I got 102 Dalmatians and those themes didn’t exist. So, to begin with, I wanted to re-write some of the script to put some of those things so that I could have some emotional connection to the material. But that never happened. The Studio had reasons that they didn’t want to change the script moving in that direction. So, I took it as my opportunity to do a first film. It’s really sort of been a mixed blessing in a way because there are things that I got to love about the movie. I love the work that was done with the dogs, I really love the beginnings of that relationship of Oddball and her family, I like the way some of those pieces turned out. I’m happy that we were able to create a different beginning for the Cruella myth: the beginning of the film takes the Cruella myth and turns it on its head a little bit, which I think is interesting. But overall, the piece doesn’t speak to my heart. That’s why I’m always looking for something that really speaks to who I am as a person and go back to that thematic feel.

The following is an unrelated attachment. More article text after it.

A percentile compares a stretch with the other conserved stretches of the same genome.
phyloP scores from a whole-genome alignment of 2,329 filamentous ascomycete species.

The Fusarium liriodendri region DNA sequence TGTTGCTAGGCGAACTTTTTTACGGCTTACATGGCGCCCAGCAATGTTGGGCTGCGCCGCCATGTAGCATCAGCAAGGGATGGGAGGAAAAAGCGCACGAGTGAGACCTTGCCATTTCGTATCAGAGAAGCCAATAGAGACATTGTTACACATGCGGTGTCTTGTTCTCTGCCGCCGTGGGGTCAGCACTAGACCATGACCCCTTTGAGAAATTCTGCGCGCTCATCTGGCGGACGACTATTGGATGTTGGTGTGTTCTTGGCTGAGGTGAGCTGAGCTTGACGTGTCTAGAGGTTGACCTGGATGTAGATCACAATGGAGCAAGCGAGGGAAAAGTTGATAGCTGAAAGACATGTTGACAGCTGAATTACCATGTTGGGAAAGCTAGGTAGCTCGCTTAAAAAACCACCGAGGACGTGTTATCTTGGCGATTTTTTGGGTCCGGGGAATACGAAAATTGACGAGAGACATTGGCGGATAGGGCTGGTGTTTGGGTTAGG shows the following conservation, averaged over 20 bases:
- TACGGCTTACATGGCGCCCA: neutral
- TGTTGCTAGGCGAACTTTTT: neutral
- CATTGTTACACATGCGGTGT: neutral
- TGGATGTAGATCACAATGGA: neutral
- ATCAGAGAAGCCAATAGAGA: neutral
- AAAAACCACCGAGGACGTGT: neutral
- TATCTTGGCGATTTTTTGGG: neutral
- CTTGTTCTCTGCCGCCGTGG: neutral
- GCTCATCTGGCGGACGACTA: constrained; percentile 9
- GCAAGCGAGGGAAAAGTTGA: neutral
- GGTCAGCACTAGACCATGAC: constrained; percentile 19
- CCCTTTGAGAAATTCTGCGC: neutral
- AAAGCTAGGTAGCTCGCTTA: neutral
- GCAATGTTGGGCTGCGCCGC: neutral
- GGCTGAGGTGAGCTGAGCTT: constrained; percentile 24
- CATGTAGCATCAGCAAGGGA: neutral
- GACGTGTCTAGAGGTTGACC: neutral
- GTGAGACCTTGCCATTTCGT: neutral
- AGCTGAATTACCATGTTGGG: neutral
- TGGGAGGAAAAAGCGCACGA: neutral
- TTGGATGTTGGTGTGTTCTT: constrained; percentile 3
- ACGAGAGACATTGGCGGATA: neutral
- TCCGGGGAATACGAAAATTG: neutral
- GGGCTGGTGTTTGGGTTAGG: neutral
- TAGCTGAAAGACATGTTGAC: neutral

AV: In that movie, there was already an attempt to pay homage to classic Disney films like you did on Enchanted.
KL: When I was filming 102 Dalmatians, I thought it would be fun to juxtapose the puppies watching their favorite Disney film, Lady and the Tramp, with the humans, Kevin and Chloe, mirroring the on-screen action of falling in love. I simply thought it would be a fun in joke for all of us who hold Disney animation close to our hearts.
If anything I tried to stay away from the same references in Enchanted. The most obvious being the names of the Italian restaurants. In 102 Dalmatians the restaurant is a direct homage – Tony’s. In Enchanted, I decided to use a less direct reference and named the restaurant Bella Notte after the song sung during the famous spaghetti eating scene.
AV: Can you tell me about your input on Return to Neverland?